Cooking is one of those things that is never learned in a vacuum. You do not learn it solely from books or blogs or television shows; you learn it from people. They impart their knowledge, their wisdom, and their sense of taste, and you internalize that.
For many of us, of course, much of this wisdom comes down generationally. For those who cook professionally, they learn in a school or on the job. Those of us who are passionate about food tend to learn from each other. It is our bond.
This recipe comes to us from a dear friend, who is in turn passing on a piece of someone dear to her, a colleague named Tom. Tom was an engineer, but also an avid home cook and pioneering food blogger. He would throw lavish dinner parties for his birthday, collecting his crew of fellow cooks to work with him. He was our friend's mentor both at the office and in the kitchen.
This bread was his comfort food, something his mother used to make for him. He would make it when he was vexed by a problem, either professionally or personally. He'd also make it for friends if they were sad or stressed out. It's not hard to see why. When this bread comes out of the oven, its aroma erases any cares in the world.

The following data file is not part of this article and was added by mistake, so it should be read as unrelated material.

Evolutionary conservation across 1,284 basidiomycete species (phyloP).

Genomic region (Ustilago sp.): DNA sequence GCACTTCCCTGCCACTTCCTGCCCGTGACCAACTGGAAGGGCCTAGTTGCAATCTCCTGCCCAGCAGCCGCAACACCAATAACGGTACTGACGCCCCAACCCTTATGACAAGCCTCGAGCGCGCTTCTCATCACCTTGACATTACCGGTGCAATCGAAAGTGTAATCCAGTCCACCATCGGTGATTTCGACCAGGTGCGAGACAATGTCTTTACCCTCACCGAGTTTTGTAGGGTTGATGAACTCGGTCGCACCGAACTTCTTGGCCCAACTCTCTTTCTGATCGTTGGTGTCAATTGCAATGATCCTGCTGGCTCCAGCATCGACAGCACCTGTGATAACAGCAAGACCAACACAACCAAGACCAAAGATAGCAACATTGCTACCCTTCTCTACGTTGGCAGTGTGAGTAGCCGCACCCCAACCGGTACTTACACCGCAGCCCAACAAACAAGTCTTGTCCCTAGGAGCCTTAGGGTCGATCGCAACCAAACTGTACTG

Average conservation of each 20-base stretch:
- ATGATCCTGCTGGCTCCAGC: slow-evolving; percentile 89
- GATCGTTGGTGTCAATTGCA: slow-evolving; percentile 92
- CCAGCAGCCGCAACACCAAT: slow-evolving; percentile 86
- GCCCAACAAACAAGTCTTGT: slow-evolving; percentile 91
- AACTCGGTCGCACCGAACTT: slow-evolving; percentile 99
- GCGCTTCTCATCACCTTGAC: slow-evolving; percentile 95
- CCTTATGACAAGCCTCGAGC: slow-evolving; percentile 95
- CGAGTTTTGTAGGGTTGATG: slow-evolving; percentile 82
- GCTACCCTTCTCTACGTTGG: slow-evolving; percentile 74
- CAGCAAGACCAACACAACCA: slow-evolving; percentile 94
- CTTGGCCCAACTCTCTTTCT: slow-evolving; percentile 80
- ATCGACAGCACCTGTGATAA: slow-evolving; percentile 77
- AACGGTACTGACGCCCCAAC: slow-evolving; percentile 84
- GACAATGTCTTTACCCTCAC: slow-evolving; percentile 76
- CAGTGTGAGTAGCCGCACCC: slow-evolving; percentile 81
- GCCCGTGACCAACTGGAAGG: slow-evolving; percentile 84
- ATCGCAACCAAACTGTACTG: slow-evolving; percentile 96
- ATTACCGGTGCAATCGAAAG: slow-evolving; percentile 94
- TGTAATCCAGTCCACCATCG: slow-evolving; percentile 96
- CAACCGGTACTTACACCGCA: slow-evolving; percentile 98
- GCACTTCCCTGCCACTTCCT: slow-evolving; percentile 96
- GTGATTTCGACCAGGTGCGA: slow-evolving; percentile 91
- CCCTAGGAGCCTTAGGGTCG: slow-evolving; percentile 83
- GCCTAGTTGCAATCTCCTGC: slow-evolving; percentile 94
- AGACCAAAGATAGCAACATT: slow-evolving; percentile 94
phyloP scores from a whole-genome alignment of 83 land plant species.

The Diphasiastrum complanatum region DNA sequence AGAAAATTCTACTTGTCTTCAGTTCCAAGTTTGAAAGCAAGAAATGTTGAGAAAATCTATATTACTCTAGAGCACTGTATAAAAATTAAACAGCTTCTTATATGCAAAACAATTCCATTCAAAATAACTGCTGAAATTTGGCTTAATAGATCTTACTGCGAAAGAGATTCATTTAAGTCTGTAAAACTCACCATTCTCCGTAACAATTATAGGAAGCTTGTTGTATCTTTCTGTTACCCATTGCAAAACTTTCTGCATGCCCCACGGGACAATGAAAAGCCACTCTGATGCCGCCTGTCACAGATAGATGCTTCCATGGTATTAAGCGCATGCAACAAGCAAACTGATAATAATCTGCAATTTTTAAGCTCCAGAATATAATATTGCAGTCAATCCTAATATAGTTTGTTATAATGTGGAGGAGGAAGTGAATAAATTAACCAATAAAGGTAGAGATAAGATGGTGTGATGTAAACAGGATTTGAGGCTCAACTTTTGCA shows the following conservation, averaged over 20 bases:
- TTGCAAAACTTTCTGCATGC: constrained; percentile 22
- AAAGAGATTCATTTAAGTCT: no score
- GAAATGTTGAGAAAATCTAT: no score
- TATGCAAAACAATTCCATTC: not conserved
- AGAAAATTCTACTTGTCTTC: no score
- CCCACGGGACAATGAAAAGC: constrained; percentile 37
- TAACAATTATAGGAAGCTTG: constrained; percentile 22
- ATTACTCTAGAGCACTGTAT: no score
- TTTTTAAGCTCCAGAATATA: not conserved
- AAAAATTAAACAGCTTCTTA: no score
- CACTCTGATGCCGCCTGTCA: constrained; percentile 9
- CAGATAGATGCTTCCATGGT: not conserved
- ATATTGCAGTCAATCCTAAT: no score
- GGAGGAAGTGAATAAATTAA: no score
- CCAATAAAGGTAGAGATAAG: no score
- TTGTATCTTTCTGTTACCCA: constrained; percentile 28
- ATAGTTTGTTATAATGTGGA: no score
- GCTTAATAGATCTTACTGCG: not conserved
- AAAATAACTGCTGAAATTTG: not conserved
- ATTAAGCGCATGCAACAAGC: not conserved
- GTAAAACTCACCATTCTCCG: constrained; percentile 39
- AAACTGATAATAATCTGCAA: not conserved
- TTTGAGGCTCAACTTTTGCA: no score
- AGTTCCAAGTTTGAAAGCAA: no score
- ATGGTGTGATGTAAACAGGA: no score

Tom passed away in 2008. We never met him, but his influence lingers on in his friends, in our friend. A recipe from a man we've never known has made it into our repertory. The cycle continues.
When Jerry James Stone asked me to participate in Three Loaves, this recipe sprang to mind for three key reasons. First, because it has significance. Second, because it's delicious. Third, and most importantly, because it's easy. I am not a confident baker, so I gravitate toward recipes that are, simply, hard to screw up.
The recipe scales linearly. The original makes two loaves, so I've scaled for three. According to our friend, each loaf can also be broken out into three mini loaves, though the baking time will be shorter. Serve slices warm, slathered with butter, or alongside a lovely spring salad.